Teens: Windows into our past

When we hear about teens, it’s usually accompanied by sighs and frustrations, not joys and revelations. I’ve said it before and I’ll say it again: Teens get a bad rap on a fairly consistent basis, one most of them don’t earn or deserve.

In recent weeks, with graduation in the air and kids returning from college to spend the summer at home, I’ve been fortunate to have sit-downs with some of my former students, to get a glimpse into how they have grown and changed since I last saw them, when they were taking finals and dreaming about their futures.

It’s been a blessing, to say the least. It’s reminded me how much I love teenagers, how satisfying and yes, intriguing, it is to see them transform before my eyes into young men and women who finally realize that their parents aren’t entirely stupid and that there’s more to life than what you want right at this moment. They are planning, thinking, goal-setting, and being practical. It’s a beautiful thing to witness.

Yesterday, I had coffee with a previous student who is now a grown young woman just finishing her freshmen year of college. From the moment she walked in, statuesque and beautiful, a smile as wide as the Mississippi River, I was in awe of her growth and maturity over a one-year time span. She had made the same mistakes I remember making freshmen year as she tried to find her place in her new college world. Hearing her stories, her frustrations, and her doubts, I was transported to my 19-year-old self when I was already on my second change in major, questioning whether becoming a sorority girl had been the right choice, and wondering if the guy I was dating could be The One (he was!) I was mesmerized by her stories of successes and failures, but more importantly, by the lessons she was learning, the experiences forming the foundation of who she will become.

Listening to her talk through her lingering doubts about her major, about what makes her truly happy, and about how she wants to spend her time, I longed to get those days back again. Remember when the world lay before you? When you could change your major four times and still be just fine? When you moved from group to group, discovering who you were and what you really believed? Those young adult years were profound. They were filled with promise, despite all of the unknowns, perhaps because of the unknowns. Our lives weren’t really on any particular course yet. We weren’t bound by obligations and monthly mortgages and jobs we don’t like that nevertheless pay the bills. I’d almost forgotten that feeling, it’s been so long. It was joyous to sit in its presence again.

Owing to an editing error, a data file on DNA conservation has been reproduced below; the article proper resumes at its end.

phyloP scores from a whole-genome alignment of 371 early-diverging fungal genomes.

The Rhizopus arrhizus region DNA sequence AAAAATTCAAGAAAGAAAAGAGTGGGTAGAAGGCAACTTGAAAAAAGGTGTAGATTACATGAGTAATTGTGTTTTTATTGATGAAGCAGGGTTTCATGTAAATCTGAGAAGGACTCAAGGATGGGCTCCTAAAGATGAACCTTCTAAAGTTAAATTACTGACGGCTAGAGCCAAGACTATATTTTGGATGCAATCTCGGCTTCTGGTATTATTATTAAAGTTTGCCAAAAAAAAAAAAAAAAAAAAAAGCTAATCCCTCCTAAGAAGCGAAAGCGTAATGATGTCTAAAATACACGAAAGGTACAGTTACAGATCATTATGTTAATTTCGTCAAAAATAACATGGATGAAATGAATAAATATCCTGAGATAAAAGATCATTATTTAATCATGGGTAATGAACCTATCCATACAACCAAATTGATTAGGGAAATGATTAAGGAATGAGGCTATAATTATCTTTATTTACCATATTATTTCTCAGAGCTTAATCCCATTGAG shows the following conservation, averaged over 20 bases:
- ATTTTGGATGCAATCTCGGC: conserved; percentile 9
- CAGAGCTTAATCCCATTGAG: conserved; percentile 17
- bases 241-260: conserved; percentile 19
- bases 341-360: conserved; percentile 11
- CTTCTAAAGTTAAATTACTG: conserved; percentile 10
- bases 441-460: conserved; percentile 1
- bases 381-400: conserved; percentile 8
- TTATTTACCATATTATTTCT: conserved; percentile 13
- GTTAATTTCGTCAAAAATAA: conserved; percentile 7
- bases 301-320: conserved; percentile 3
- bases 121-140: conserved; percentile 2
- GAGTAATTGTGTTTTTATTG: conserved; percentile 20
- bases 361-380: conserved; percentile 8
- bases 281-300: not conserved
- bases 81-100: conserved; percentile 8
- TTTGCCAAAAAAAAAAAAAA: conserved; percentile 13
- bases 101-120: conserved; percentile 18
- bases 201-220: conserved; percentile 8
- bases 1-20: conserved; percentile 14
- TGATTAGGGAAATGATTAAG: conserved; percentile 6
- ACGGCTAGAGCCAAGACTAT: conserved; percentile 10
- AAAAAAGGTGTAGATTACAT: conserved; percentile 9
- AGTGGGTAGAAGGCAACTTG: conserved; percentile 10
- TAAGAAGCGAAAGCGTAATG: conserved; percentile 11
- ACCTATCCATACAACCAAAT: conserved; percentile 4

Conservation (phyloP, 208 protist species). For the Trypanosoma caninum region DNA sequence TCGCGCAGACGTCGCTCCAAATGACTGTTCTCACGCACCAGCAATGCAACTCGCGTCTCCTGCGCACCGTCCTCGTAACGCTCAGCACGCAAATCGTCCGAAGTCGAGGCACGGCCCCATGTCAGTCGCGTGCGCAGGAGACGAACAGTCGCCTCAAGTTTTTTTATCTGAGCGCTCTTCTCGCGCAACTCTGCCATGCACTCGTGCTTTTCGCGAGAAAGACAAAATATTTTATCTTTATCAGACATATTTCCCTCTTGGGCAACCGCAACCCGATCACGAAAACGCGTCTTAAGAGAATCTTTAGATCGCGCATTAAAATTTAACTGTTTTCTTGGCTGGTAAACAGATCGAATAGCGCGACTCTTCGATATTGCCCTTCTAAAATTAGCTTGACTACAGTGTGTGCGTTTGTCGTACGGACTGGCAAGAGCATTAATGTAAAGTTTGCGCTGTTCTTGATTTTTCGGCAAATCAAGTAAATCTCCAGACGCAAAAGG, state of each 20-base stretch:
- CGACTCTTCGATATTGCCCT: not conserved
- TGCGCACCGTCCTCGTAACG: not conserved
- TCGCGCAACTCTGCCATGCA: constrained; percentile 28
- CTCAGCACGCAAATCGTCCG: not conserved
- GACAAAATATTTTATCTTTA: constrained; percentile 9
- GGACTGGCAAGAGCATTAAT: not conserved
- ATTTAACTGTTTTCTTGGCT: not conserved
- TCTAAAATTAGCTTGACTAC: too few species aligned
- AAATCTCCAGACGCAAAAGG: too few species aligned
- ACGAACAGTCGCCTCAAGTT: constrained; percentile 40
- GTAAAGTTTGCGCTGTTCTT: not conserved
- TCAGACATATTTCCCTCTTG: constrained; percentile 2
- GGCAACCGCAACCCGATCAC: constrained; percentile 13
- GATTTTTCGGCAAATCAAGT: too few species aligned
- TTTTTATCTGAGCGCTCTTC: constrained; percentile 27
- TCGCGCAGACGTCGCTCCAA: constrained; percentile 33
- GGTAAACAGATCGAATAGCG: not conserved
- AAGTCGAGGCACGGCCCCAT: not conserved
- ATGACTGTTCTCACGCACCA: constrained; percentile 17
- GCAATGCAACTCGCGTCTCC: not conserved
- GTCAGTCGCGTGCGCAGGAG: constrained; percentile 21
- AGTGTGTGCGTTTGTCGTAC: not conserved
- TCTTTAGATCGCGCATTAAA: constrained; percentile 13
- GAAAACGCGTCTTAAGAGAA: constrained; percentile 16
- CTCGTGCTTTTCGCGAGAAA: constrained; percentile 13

I’ve always believed in the importance of multi-generational friendships. I have friends like this young lady who is 19, and I have friends who are 90. Each age and stage has something unique to offer, something to remind you of your past or to help you foresee your future. Being in a teenager’s presence is like staring into a mirror that reflects who you once wanted to be. When you dreamed, what did you see? When you hoped, what was it for?

My goal for myself has always been to have a “life well-lived,” in any way I choose to define that. When was the last time you asked yourself what a life well-lived looks like? Are you living it now?

Few of us wish to return to our teenage selves. But what we can do is remember what it felt like to have a life of promise. From wherever we are right now, no matter our age, we can adopt that attitude.  We can see our lives as wide open, ready to accept challenges and change our minds and take risks. There’s something to be learned from the young adult mindset. It’s never too late to learn it.

 

Advertisements

2 thoughts on “Teens: Windows into our past

  1. I have 2 teenage boys right now living in the house. You can just imagine the raging hormones I deal with everyday. They are lazy, play video games a lot and oftentimes annoying. But, they’re also sweet, apologetic and thoughtful. And what I like most is they are both open to talk about anything. Even the girls they’re crushing on. And their dreams. Yes, they’re this and that— normal teenagers. But looking back when I was their age, I’d say they are better versions. And I’m proud of them.

    Like

Leave a Reply

Fill in your details below or click an icon to log in:

WordPress.com Logo

You are commenting using your WordPress.com account. Log Out / Change )

Twitter picture

You are commenting using your Twitter account. Log Out / Change )

Facebook photo

You are commenting using your Facebook account. Log Out / Change )

Google+ photo

You are commenting using your Google+ account. Log Out / Change )

Connecting to %s